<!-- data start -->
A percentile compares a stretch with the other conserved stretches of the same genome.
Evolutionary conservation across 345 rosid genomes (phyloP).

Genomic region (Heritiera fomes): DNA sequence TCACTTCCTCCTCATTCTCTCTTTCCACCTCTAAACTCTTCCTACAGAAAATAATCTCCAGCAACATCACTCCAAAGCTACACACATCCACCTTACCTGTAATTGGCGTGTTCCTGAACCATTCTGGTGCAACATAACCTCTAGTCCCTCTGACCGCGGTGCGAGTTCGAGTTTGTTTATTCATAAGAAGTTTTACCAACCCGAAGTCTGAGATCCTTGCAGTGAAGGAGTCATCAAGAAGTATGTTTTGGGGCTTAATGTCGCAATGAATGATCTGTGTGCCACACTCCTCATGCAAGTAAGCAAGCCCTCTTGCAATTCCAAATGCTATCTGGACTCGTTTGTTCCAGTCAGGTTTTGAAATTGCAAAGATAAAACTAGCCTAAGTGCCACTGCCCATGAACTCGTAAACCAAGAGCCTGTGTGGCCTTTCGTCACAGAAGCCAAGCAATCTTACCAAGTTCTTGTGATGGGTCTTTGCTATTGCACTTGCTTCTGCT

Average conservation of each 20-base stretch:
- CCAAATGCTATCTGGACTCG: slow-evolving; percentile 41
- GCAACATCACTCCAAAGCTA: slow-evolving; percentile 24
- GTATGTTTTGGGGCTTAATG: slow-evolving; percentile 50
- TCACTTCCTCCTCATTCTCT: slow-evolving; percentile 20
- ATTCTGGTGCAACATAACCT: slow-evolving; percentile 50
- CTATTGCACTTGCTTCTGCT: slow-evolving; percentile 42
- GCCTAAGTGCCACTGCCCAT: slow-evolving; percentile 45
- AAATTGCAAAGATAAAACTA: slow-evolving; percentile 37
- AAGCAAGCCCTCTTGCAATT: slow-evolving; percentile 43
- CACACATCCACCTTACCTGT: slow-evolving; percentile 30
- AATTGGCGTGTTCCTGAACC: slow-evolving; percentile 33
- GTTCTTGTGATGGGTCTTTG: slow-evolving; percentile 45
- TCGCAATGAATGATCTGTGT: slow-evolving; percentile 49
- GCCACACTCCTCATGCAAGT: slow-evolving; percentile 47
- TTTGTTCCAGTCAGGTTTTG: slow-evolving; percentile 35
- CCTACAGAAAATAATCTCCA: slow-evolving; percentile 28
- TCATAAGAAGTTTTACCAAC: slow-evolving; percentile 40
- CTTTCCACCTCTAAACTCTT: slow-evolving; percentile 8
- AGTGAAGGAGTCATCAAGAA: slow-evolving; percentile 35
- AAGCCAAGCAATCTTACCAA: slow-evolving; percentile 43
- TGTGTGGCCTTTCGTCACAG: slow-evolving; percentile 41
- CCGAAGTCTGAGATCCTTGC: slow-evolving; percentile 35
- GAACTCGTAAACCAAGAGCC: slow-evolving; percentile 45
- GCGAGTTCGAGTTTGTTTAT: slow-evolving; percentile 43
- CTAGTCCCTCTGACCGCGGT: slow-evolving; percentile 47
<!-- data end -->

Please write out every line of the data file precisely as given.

A percentile compares a stretch with the other conserved stretches of the same genome.
Evolutionary conservation across 345 rosid genomes (phyloP).

Genomic region (Heritiera fomes): DNA sequence TCACTTCCTCCTCATTCTCTCTTTCCACCTCTAAACTCTTCCTACAGAAAATAATCTCCAGCAACATCACTCCAAAGCTACACACATCCACCTTACCTGTAATTGGCGTGTTCCTGAACCATTCTGGTGCAACATAACCTCTAGTCCCTCTGACCGCGGTGCGAGTTCGAGTTTGTTTATTCATAAGAAGTTTTACCAACCCGAAGTCTGAGATCCTTGCAGTGAAGGAGTCATCAAGAAGTATGTTTTGGGGCTTAATGTCGCAATGAATGATCTGTGTGCCACACTCCTCATGCAAGTAAGCAAGCCCTCTTGCAATTCCAAATGCTATCTGGACTCGTTTGTTCCAGTCAGGTTTTGAAATTGCAAAGATAAAACTAGCCTAAGTGCCACTGCCCATGAACTCGTAAACCAAGAGCCTGTGTGGCCTTTCGTCACAGAAGCCAAGCAATCTTACCAAGTTCTTGTGATGGGTCTTTGCTATTGCACTTGCTTCTGCT

Average conservation of each 20-base stretch:
- CCAAATGCTATCTGGACTCG: slow-evolving; percentile 41
- GCAACATCACTCCAAAGCTA: slow-evolving; percentile 24
- GTATGTTTTGGGGCTTAATG: slow-evolving; percentile 50
- TCACTTCCTCCTCATTCTCT: slow-evolving; percentile 20
- ATTCTGGTGCAACATAACCT: slow-evolving; percentile 50
- CTATTGCACTTGCTTCTGCT: slow-evolving; percentile 42
- GCCTAAGTGCCACTGCCCAT: slow-evolving; percentile 45
- AAATTGCAAAGATAAAACTA: slow-evolving; percentile 37
- AAGCAAGCCCTCTTGCAATT: slow-evolving; percentile 43
- CACACATCCACCTTACCTGT: slow-evolving; percentile 30
- AATTGGCGTGTTCCTGAACC: slow-evolving; percentile 33
- GTTCTTGTGATGGGTCTTTG: slow-evolving; percentile 45
- TCGCAATGAATGATCTGTGT: slow-evolving; percentile 49
- GCCACACTCCTCATGCAAGT: slow-evolving; percentile 47
- TTTGTTCCAGTCAGGTTTTG: slow-evolving; percentile 35
- CCTACAGAAAATAATCTCCA: slow-evolving; percentile 28
- TCATAAGAAGTTTTACCAAC: slow-evolving; percentile 40
- CTTTCCACCTCTAAACTCTT: slow-evolving; percentile 8
- AGTGAAGGAGTCATCAAGAA: slow-evolving; percentile 35
- AAGCCAAGCAATCTTACCAA: slow-evolving; percentile 43
- TGTGTGGCCTTTCGTCACAG: slow-evolving; percentile 41
- CCGAAGTCTGAGATCCTTGC: slow-evolving; percentile 35
- GAACTCGTAAACCAAGAGCC: slow-evolving; percentile 45
- GCGAGTTCGAGTTTGTTTAT: slow-evolving; percentile 43
- CTAGTCCCTCTGACCGCGGT: slow-evolving; percentile 47